The other day I was on my way out the door, ready to take my daughter to school. As I walked into the open garage I heard a loud thumping noise. I looked up and there were three birds desperately trying to escape through a closed window.
My daughter and I watched these poor birds as they repeatedly slammed their heads and bodies into the glass. Slam, flap. Flap, slam! They were insistant that these windows were the only access to the beautiful world outside, even though one of my three garage doors was already wide open - an invitation just waiting for them to notice it.
But they were too desperate. These poor birds couldn't see the forest for the trees.
Knowing they would never find their way out without my help, I rushed to press the automatic opener to the garage door nearest the window.
Two birds immediately flew out. They were free! They saw an opening, an opportunity, felt the gust of fresh air and didn't wait - they flew out into their freedom and all that awaited them beyond the confines of my garage walls.
But one bird remained, insistant that the only way out was through the closed window. I knew he needed a little more help than the others. So I slowly approached, careful not to frighten him.
Despite my efforts, the bird trembled. He flew into the window rapidly, more desperate than ever. I stood, calm and sure, and waited for the bird to find peace and calm so he could be helped.
Finally, he rested on the windowsill, heart racing, and stared at me. "It's okay," I whispered, then gently guided him toward the open door. He saw the alternate opportunity I provided him and flew out into the fresh air.
As I drove my daughter to school, I couldn't help but reflect on this.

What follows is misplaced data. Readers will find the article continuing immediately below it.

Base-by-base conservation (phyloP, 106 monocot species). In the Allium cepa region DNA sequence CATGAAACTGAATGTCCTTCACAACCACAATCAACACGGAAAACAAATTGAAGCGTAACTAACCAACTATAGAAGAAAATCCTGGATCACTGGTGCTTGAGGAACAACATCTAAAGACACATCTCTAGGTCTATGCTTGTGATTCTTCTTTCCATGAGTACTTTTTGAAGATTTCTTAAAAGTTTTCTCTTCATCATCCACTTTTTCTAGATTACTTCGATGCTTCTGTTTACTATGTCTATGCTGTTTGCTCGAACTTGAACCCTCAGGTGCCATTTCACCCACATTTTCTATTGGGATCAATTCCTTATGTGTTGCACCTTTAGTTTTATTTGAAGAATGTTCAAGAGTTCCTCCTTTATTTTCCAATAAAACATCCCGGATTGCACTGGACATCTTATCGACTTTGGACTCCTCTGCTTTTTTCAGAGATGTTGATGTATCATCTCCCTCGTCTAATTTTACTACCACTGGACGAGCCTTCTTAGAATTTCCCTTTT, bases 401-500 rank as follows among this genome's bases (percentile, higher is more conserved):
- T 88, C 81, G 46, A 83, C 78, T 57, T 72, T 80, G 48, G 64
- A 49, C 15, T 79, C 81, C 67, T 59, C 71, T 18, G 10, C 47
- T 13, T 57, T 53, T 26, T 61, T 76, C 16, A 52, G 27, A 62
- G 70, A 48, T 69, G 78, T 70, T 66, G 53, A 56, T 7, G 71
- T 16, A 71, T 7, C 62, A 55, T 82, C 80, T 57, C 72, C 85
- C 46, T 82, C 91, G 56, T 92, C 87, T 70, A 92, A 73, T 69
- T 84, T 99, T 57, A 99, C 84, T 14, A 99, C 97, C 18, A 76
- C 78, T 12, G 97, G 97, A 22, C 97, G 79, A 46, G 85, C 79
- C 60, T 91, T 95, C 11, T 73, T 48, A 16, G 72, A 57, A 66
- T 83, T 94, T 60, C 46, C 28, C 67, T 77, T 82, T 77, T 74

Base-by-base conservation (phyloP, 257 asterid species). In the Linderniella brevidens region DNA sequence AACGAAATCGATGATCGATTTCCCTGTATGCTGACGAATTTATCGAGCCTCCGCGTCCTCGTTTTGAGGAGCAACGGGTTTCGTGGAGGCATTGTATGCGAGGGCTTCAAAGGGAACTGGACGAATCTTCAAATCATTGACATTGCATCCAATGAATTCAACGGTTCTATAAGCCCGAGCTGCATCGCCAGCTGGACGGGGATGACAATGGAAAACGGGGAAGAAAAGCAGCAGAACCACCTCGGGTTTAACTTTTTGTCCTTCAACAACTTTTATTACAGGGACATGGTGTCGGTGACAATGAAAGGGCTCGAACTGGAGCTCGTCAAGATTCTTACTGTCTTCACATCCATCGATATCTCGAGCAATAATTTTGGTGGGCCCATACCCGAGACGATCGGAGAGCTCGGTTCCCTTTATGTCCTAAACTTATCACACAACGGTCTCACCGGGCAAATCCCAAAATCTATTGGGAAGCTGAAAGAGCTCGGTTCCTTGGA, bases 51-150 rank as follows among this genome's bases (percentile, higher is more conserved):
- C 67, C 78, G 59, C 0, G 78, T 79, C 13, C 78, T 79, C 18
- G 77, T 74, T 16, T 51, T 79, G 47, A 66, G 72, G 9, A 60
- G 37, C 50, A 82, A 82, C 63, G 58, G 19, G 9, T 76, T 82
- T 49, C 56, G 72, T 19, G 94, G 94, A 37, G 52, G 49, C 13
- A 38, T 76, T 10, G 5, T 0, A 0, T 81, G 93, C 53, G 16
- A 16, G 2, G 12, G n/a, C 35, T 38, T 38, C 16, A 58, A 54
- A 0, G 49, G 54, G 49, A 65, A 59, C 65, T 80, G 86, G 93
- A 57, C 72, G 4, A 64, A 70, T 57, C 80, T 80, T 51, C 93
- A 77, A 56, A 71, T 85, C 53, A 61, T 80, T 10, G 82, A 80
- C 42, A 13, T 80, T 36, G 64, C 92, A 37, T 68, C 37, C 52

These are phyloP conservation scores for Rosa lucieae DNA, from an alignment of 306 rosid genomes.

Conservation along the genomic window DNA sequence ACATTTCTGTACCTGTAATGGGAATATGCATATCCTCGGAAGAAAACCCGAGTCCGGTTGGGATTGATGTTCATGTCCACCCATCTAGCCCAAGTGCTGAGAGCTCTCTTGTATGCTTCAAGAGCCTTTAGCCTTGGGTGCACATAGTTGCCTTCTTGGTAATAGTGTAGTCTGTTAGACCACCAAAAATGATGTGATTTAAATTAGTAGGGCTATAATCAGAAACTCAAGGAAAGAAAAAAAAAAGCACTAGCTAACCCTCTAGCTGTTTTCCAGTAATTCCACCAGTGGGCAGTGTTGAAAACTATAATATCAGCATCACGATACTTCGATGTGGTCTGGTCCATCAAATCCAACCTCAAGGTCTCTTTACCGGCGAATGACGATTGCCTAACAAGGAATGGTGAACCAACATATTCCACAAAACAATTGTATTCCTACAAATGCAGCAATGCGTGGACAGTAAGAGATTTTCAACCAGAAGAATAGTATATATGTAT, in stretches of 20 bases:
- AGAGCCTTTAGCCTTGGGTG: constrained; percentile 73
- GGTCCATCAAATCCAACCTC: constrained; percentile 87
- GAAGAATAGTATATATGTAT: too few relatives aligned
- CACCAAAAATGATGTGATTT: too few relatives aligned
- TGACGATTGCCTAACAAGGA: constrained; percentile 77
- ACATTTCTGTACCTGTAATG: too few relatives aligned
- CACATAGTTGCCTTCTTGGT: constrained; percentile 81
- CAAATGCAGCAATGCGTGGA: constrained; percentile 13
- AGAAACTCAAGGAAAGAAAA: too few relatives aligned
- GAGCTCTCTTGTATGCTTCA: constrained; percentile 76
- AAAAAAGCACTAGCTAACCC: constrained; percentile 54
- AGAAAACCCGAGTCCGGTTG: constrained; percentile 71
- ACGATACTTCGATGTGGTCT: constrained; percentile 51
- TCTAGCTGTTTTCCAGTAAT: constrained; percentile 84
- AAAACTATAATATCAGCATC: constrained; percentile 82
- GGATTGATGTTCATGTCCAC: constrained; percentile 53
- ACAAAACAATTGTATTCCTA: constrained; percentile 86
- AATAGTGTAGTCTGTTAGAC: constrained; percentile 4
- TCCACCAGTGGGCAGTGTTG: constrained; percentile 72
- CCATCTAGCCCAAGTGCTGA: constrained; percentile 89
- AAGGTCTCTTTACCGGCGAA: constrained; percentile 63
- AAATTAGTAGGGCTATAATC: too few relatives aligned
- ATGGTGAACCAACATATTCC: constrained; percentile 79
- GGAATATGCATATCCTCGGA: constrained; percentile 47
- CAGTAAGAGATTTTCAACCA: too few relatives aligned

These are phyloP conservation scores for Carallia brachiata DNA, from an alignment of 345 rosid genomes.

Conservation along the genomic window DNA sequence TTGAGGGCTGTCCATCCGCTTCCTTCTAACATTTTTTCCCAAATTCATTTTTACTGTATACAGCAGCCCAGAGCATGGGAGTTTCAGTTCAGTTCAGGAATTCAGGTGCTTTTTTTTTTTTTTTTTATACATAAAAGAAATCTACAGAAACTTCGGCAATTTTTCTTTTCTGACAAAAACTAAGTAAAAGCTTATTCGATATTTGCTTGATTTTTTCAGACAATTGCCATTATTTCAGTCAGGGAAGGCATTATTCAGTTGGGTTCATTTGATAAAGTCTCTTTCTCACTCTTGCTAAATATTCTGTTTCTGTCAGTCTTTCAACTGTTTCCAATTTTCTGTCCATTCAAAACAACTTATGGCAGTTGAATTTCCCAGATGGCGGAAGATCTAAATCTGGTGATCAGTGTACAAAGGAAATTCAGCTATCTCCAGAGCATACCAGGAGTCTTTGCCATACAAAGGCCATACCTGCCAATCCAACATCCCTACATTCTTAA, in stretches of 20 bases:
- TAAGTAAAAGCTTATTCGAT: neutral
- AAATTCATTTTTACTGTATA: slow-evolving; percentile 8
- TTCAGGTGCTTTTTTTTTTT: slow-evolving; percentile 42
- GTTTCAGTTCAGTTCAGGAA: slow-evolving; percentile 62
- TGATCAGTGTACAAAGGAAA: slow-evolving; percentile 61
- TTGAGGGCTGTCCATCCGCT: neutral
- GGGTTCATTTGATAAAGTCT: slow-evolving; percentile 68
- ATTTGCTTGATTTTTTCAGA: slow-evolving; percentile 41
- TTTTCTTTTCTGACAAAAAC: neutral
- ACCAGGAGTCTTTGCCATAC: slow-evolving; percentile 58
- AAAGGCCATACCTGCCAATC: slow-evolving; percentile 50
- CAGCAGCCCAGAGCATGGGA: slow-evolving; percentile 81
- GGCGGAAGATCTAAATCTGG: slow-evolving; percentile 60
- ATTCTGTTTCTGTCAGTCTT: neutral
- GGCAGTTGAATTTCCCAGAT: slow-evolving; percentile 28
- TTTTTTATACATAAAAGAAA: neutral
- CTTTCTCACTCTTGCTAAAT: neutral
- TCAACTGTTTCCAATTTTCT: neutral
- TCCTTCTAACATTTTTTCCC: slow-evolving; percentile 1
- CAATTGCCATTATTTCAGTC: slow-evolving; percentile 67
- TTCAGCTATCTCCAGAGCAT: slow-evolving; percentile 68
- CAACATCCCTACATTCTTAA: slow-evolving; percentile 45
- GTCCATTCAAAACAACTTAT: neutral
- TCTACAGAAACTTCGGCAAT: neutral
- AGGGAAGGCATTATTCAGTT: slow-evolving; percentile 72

How many times do we as writers, as people, insist on banging our heads against a closed window? How often are we set in our own ways that we fail to see alternatives? How often do we ignore the open door just waiting for us to seize the opportunities beyond it?
For three years I banged my head against a closed window trying to find an agent for my work. I could see my friends outside that window, laughing, smiling, enjoying their writing life. But here I was, stuck, insisting that the only way to obtain my goals was to get an agent.
It was my husband that finally said, "Honey, you've never followed the path of others, why are you doing it now? Start thinking outside the box."
And so I did.
I started querying publishers.
They started responding. Quickly. With great interest. I was amazed at how I suddenly had control - and choices!
After three years of banging my head against a closed window, I took another path, through an open door and found the perfect publisher for my story.
Now, I no longer have to look at my friends through the window, for I've joined them in the field.